News / Africa

Mandela Statue Unveiled in South Africa

A bronze statue of the late former South African President Nelson Mandela is unveiled at the Union Buildings in Pretoria, Dec. 16, 2013.
A bronze statue of the late former South African President Nelson Mandela is unveiled at the Union Buildings in Pretoria, Dec. 16, 2013.
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— One day after the funeral of Nelson Mandela, a nine-meter-high statue of South Africa's first black president was unveiled at the country's official seat of government.
 
It is a Nelson Mandela who is opening his arms and smiling that is now standing in front of the Union Buildings in Pretoria.

South African President Jacob Zuma unveiled the bronze statue Monday as relatives of the late president watched.

December 16 in South Africa is traditionally a public holiday that celebrates the reconciliation of the country after the end of white-minority rule.

And the posture of Mandela in the statue, Zuma said, is highly symbolic. Unlike other statues of him, this one does not show the former president raising his fist like a freedom fighter.

"In all the statues that have been made of Madiba, he is raising his fist. This one is different, he is stretching up his hands," said Zuma. "This denotes that South Africa is now a democratic country. He is embracing the whole nation to say let us come together. That is the interpretation of the change of how the hands are now working on this one."

  • Members of the military leave a frame on the coffin of former South African President Nelson Mandela during his funeral in Qunu, Dec. 15, 2013. 
  • South Africa's President Jacob Zuma, the ex-wife of Nelson Mandela, Winnie Mandela, and the widow of Mandela, Graca Machel, sit by his coffin during his funeral in Qunu, Dec. 15, 2013.
  • Graca Machel, Nelson Mandela's widow, attends his funeral in Qunu, Dec. 15, 2013. 
  • Winnie Madikizela-Mandela, Nelson Mandela's former wife, and his widow Graca Machel, center, walk from the funeral service to the burial site in Qunu, Dec. 15, 2013.
  • The coffin of Nelson Mandela is taken to the burial site in Qunu, Dec. 15, 2013.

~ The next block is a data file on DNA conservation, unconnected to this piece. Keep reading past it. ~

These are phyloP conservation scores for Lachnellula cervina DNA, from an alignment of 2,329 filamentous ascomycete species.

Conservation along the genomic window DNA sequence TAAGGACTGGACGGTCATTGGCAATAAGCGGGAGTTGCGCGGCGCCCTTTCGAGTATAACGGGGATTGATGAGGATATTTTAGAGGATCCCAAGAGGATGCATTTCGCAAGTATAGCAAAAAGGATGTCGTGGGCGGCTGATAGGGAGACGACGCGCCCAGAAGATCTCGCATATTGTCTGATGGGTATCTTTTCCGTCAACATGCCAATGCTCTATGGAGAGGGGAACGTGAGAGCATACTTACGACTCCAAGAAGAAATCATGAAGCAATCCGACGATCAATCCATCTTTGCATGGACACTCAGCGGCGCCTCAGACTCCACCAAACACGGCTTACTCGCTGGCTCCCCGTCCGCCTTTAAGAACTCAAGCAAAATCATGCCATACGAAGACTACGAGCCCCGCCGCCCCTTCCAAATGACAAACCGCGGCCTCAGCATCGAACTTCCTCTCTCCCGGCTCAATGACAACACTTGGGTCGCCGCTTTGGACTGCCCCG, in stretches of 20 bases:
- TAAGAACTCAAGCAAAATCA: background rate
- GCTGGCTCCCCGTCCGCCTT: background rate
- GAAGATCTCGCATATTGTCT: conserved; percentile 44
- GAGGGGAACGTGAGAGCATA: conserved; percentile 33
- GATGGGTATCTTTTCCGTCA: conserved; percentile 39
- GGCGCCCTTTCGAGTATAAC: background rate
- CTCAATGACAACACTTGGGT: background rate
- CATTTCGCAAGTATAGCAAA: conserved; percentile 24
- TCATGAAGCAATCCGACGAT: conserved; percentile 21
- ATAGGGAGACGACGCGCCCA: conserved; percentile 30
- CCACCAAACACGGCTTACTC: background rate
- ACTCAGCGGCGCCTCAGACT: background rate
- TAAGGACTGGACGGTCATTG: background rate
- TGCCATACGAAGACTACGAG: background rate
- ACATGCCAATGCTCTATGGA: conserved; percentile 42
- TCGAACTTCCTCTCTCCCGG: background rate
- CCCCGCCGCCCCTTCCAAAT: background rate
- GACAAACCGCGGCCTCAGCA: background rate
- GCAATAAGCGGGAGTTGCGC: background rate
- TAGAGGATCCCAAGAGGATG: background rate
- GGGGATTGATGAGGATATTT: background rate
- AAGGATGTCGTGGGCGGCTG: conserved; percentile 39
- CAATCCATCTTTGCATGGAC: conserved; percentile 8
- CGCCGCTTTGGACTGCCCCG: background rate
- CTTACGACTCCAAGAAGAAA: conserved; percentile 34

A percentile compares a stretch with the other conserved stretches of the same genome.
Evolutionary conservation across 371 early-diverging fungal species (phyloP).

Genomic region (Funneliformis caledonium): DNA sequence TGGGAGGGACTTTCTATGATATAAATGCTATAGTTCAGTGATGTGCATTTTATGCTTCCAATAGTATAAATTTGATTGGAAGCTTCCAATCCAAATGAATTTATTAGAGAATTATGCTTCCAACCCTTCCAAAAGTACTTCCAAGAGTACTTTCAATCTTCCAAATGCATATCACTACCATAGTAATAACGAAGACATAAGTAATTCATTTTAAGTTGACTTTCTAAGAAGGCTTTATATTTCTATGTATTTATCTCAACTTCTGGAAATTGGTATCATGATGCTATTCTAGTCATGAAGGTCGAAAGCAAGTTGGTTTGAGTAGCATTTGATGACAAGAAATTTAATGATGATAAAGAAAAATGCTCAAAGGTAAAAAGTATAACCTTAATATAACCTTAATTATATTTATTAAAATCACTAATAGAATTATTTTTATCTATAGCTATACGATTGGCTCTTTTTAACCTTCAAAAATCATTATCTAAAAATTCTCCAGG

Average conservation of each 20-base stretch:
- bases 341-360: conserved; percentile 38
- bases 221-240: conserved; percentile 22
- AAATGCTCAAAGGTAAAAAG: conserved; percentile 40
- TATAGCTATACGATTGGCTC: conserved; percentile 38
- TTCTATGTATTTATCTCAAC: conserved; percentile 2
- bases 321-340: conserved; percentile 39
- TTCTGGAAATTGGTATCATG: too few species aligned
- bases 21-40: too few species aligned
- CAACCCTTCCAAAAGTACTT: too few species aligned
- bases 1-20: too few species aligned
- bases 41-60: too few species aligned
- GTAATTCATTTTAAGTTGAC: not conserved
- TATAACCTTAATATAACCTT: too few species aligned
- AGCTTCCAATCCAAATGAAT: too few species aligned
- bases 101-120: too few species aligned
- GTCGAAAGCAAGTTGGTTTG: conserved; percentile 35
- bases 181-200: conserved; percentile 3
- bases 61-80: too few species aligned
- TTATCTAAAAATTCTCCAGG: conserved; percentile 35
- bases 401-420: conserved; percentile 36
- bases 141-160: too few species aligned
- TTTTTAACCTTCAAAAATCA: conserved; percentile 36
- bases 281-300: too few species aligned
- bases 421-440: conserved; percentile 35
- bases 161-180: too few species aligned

• The coffin of Nelson Mandela is escorted by the military to the funeral in Qunu, Dec. 15, 2013. 
  • A Madiba Beat Crew dancer mourns outside Nelson Mandela's home in Qunu, Dec. 15, 2013. (Hannah McNeish for VOA)
  • Nelson Mandela's coffin arrives at the family gravesite for burial at his ancestral village of Qunu, Dec. 15, 2013. 
  • Lance Bombardier Fumani Bulebesi holds one of the canon shells fired for Nelson Mandela's 21-gun salute, Dec. 15, 2013.  (Hannah McNeish for VOA)
  • A screengrab from the South African Broadcasting Corporation shows members of the South African armed forces standing around the coffin of Nelson Mandela before it is lowered into the ground, Dec. 15, 2013.
  • Pumane Ngocwane travelled for 12 hours to get to Qunu, South Africa and made a dress for Mandela's funeral as she wanted to be on his soil as he was lowered into his grave, Dec. 15, 2013. Hannah McNeish for VOA.
  • Local women sit at a public viewing point near the burial ground of Nelson Mandela ahead of his funeral in Qunu, Dec. 15, 2013. 
  • A Zulu man sings and dances after the funeral of Nelson Mandela in Qunu, Dec. 15, 2013. 
  • A Zulu man plays a bugle after the funeral of Nelson Mandela in Qunu, Dec. 15, 2013. 

The statue was made by South African sculptors Ruan Janse Van Vuuren and Andre Prinsloo. For them, the idea was to create a welcoming and peaceful Madiba, to reflect what the country has become, and how the hero of the anti-apartheid struggle should be remembered: as someone who united the nation.

"Yes, he has a history of struggle, and yes, he used to be a soldier, but now we wanted to create a peaceful figure that embraced the whole nation, the whole South Africa," said Prinsloo.

South Africans queued Monday outside parliament, eager to lay eyes on the new statue.  

For Zama Xulu, the statue honors the legacy of the Nobel peace prize laureate.

"Nelson Mandela left such a big space in our hearts. He showed us what is is to build a nation. He showed us what it takes to build a forgiving society, how to love each other, to embrace each other, and together we can do so much more. So yes, he has left a big shoes to fill, but it is only up to us now to ensure that we carry on and keep the South African flag flying high through Madiba's legacy."

Mandela passed away on December 5 at the age of 95 years old. He was laid to rest on Sunday at his ancestral home of Qunu.

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Comments
     
by: John el-amin from: US
December 16, 2013 1:40 PM
Yes, Zuma was booed but you intentionally neglected to mentioned that Pres. Robert Mugabe, the one you American racists call a dictator, was given a rousing standing ovation.

As an American who understands US/EU foreign policy of racism, you paint the picture of a "good" African and a "bad" African and of course , whites can do no wrong, ever.

I hope for peace and that the African people keep US/ EU racism , warmongering, greed and capitalism OUT of Africa.

In Response

by: nandra from: usa
December 16, 2013 4:42 PM
There was no standing ovation for Mugabe.

"And the reaction was mixed for Zimbabwe's Robert Mugabe, who invoked a visceral reaction of boos, but also cheering from the crowd."

There are many in South Africa who have fled from Zimbabwe because of Mugabe. The would have booed.

But I agree - everyone should keep their hands off Africa, including China, oil companies, and the like.

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